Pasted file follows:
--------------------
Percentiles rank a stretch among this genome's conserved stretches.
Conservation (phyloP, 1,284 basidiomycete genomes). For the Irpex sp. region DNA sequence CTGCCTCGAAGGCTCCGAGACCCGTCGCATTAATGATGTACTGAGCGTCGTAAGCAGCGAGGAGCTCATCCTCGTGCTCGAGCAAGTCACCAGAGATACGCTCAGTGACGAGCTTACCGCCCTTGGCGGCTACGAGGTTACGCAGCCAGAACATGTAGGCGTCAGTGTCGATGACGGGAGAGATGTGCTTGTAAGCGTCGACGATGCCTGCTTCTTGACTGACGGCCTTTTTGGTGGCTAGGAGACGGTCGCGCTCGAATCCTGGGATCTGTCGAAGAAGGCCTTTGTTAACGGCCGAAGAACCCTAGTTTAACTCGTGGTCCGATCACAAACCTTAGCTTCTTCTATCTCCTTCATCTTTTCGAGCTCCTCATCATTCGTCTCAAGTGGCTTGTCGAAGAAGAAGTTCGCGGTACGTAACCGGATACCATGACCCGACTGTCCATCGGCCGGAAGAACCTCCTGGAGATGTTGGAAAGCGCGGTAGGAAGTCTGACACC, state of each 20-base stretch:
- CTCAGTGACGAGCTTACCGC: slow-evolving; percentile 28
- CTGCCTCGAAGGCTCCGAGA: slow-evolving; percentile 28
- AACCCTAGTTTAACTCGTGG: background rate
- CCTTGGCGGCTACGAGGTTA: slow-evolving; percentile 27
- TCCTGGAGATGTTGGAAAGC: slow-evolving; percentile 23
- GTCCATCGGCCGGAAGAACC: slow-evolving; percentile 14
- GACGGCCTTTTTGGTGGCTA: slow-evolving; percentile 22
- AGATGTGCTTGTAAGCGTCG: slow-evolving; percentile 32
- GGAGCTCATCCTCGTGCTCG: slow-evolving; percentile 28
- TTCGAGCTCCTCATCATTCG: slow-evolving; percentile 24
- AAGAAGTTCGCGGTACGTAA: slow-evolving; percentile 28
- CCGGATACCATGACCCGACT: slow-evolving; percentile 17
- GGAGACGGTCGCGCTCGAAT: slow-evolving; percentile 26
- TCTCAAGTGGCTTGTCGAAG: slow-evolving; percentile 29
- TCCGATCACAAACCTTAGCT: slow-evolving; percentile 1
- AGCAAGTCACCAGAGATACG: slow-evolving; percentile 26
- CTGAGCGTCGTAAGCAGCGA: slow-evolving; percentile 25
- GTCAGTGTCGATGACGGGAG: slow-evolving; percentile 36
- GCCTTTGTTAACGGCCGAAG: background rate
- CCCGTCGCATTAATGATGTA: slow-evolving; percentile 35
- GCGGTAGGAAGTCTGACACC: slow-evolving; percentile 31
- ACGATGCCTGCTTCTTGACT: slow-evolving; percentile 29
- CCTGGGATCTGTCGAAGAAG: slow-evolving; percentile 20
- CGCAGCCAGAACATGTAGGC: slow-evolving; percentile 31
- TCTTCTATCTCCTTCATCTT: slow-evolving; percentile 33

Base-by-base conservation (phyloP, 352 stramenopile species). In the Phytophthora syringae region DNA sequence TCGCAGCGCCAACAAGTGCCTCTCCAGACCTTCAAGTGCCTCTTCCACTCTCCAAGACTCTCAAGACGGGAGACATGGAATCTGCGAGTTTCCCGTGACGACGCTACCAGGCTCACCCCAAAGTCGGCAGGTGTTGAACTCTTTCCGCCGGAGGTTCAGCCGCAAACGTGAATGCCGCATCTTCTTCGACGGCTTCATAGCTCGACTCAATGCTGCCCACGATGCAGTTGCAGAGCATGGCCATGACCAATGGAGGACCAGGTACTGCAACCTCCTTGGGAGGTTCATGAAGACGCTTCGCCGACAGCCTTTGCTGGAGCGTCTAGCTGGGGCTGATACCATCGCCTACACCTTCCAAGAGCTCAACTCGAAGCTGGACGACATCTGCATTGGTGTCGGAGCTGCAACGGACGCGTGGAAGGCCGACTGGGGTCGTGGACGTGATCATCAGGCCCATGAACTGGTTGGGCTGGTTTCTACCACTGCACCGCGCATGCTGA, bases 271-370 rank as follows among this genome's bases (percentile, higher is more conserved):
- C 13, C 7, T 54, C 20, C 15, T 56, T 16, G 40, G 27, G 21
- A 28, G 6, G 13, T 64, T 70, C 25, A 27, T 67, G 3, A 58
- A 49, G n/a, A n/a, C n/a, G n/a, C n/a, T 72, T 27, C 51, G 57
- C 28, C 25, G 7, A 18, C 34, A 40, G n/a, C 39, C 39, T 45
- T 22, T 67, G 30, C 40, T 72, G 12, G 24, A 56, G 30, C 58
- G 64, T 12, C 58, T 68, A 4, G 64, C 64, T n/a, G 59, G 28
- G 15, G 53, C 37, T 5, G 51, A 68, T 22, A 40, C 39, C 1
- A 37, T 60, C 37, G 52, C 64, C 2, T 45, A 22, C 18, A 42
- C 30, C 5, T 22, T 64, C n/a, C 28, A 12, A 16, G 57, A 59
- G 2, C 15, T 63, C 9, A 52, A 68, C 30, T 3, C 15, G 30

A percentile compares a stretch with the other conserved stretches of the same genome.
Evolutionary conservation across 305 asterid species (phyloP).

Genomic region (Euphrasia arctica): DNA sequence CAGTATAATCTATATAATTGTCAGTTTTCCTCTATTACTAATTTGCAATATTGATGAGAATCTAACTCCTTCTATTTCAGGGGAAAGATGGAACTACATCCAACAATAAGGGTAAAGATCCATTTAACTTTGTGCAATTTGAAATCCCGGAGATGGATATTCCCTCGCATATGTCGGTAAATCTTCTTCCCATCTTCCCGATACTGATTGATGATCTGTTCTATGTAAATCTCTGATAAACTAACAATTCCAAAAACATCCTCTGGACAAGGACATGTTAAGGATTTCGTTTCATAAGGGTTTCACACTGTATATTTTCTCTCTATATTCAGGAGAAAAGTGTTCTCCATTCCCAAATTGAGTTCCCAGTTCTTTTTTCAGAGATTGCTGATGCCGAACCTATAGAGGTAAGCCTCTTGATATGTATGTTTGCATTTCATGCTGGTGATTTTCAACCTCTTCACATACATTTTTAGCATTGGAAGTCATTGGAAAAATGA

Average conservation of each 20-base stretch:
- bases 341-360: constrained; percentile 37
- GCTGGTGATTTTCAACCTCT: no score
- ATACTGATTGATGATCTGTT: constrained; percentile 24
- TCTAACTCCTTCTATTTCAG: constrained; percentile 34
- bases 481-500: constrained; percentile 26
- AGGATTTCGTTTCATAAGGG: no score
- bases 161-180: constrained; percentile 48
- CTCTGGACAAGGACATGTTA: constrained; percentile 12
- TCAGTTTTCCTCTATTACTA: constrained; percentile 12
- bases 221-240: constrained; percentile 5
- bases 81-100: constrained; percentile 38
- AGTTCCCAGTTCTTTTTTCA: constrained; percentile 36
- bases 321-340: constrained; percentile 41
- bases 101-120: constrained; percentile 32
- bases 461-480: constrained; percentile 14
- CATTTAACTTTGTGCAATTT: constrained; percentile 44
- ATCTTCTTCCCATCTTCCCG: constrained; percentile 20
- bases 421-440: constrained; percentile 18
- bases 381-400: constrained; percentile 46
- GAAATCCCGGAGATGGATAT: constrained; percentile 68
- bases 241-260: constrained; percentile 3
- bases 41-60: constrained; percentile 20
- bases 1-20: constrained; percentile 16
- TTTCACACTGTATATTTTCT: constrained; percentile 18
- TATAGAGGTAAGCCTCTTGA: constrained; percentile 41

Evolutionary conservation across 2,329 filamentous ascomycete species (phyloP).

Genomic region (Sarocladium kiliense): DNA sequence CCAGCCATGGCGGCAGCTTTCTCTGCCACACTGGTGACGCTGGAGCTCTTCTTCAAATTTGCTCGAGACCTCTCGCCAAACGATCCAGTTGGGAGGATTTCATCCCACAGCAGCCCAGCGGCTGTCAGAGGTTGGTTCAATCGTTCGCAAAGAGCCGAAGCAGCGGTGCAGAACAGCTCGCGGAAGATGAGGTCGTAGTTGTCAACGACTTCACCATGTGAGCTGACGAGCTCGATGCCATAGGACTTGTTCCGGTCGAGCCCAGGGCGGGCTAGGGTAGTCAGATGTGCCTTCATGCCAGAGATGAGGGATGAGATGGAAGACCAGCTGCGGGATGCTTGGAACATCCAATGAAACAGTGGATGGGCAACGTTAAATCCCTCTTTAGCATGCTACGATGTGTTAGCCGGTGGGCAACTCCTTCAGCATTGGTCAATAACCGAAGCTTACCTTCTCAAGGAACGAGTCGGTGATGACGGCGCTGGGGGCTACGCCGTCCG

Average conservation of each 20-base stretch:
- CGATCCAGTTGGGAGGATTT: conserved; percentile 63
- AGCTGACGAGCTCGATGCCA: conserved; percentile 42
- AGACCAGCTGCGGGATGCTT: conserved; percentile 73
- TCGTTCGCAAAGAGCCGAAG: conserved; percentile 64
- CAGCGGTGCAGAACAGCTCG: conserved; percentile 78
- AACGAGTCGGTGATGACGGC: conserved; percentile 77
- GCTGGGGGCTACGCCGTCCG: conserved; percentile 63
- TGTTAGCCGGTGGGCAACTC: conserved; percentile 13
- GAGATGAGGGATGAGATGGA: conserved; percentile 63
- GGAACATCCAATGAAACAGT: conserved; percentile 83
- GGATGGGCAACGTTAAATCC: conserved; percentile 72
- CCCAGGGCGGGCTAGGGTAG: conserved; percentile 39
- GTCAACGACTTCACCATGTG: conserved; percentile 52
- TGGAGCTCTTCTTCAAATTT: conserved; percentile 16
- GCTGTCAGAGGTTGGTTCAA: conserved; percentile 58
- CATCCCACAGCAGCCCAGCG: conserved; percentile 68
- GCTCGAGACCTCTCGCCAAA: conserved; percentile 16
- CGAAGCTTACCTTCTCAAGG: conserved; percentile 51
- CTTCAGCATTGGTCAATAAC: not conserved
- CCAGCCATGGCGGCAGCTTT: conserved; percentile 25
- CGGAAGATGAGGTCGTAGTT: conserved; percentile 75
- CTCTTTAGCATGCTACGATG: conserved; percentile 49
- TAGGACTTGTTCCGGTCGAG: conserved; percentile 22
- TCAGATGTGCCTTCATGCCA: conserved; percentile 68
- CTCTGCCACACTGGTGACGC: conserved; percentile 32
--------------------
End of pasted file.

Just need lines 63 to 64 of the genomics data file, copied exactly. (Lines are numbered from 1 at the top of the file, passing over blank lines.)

- bases 241-260: constrained; percentile 3
- bases 41-60: constrained; percentile 20